Thursday, 30 May 2013

Towards a Post-Christian England?

In a timely interview Bishop Michael Nazir-Ali, a Church of England bishop of Pakistani background, explains why some young people in Britain are increasingly drawn to Islam and are ignorant or even contemptuous of Christianity and the Christian heritage of England. To understand the full import of what Bishop Nazir-Ali is saying below, one must understand that many British schools are actually Church of England schools run with state funding in which the teaching of religion is a school subject. In these schools and the state schools, the bishop suggests, Christianity is no longer presented as a viable option for today's youth, mainly due to the political incorrectness of such a view in a multi-faith society. The 2011 UK census recorded a continuing precipitous decline Christianity in the UK, particularly in adherence to the established Church of England, which could see Anglicanism become a minority faith in the land of its origin within a generation. Bishop Nazir-Ali's diagnosis of what ails the Church of England is that essentially it has "lost its salt" and has no voice with which to speak to secular England. There is a warning here for all church bodies in Western societies: churches which soften their teachings in order to blend in with secular society in the misguided attempt remain "relevant" actually accelerate their irrelevance.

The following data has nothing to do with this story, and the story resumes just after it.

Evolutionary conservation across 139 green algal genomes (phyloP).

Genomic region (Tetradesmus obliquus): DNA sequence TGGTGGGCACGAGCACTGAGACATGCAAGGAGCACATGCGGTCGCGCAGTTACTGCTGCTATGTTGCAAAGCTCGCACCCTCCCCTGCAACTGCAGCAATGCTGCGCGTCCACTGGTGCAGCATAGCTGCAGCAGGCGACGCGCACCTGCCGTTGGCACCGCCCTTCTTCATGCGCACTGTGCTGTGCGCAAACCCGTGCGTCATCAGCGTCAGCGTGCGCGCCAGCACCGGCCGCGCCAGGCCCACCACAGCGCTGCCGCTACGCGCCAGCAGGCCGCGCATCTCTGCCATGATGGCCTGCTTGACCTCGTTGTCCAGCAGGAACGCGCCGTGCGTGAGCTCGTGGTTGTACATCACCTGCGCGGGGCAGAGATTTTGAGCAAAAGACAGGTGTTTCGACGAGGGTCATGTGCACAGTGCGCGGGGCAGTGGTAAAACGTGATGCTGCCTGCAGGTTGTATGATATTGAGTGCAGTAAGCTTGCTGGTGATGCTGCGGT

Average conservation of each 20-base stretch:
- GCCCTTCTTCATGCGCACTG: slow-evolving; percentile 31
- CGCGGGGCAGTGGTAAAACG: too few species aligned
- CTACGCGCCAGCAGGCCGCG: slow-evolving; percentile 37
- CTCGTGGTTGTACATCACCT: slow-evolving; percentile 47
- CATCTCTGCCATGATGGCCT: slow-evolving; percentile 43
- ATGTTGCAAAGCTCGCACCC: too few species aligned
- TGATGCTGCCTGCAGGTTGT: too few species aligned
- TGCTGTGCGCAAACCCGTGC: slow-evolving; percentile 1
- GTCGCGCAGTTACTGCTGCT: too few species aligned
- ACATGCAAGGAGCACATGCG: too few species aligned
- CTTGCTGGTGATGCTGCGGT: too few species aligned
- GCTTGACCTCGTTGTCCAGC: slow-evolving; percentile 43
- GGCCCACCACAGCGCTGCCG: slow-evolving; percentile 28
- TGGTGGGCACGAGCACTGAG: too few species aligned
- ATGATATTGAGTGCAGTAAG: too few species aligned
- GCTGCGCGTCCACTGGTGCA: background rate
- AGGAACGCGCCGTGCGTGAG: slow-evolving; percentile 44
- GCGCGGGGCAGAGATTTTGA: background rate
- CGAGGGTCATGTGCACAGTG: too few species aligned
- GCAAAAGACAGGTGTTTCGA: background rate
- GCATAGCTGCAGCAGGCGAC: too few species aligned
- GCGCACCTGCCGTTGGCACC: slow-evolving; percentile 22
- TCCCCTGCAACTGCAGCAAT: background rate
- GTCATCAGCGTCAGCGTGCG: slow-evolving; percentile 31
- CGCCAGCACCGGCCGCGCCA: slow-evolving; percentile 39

"British schools are helping to boost Islamism with politically correct lessons that tell black pupils that slavery was entirely the fault of English and Americans, and omit the long and vicious history of Arab slave trading, according to an influential Church of England bishop.In an exclusive interview for our Telegram podcast, the Rt Rev Michael Nazir-Ali – a Pakistani-born scholar who resigned as Bishop of Rochester in 2009 in order to train Christians facing persecution – says "the Churches have generally capitulated to secular culture and therefore cannot bring a distinctive voice to public debate".They have neglected human relations, especially the family, in favour of "welfarism" that teaches that the state should provide all the goods that citizens need. All this adds up to the slow death of people's sense of themselves as spiritual beings – and this affects "even people who go to church".Bishop Nazir-Ali, a theological conservative who opposes the ordination of actively gay clergy, is now president of Oxtrad, which "prepares Christians for ministry in situations where the Church is under pressure and in danger of persecution". He claims that, in addition to ignoring the current persecution of Christians in the Islamic world, secular Britain brushes aside historical evidence of Muslim aggression."If you ignore what really happened to give a lopsided view of history in the interests of political correctness, you can't blame [young] people if they move to something else that has a less critical view of itself," he says. Christianity appears so apologetic that students naturally gravitate towards self-confident Islam. Meanwhile, "the Churches' engagement with the secular world becomes capitulation to it".As an example of political correctness in schools, the bishop discusses the way black pupils are taught about slavery.He says: "If you teach black people from African or the Caribbean that slavery was perpetrated on them [only] by England and the whites in the United States, they are then given a narrative that Islam is the great liberator from slavery – without mentioning that the Arab slave traders were on the east coast of Africa and West Africa before the British and the Americans."You are never told about how in the attempt to end the slave trade, the evangelicals from the Churches were opposed by Arab slave traders. I have walked along the path that Livingstone took, and as churches were built along that path the Arab slave traders were burning them down."Religious education in British schools offers "a smorgasbord approach in which you set out all the exotic things that people can taste but you don't give them a vantage point from which to assess what they are experiencing," says Bishop Nazir-Ali.""It would have been quite possible to take the Christian faith as a point of departure for studying other faiths in a constructive and open way, but this is not being done, so you can't blame young people for growing up without any kind of orientation."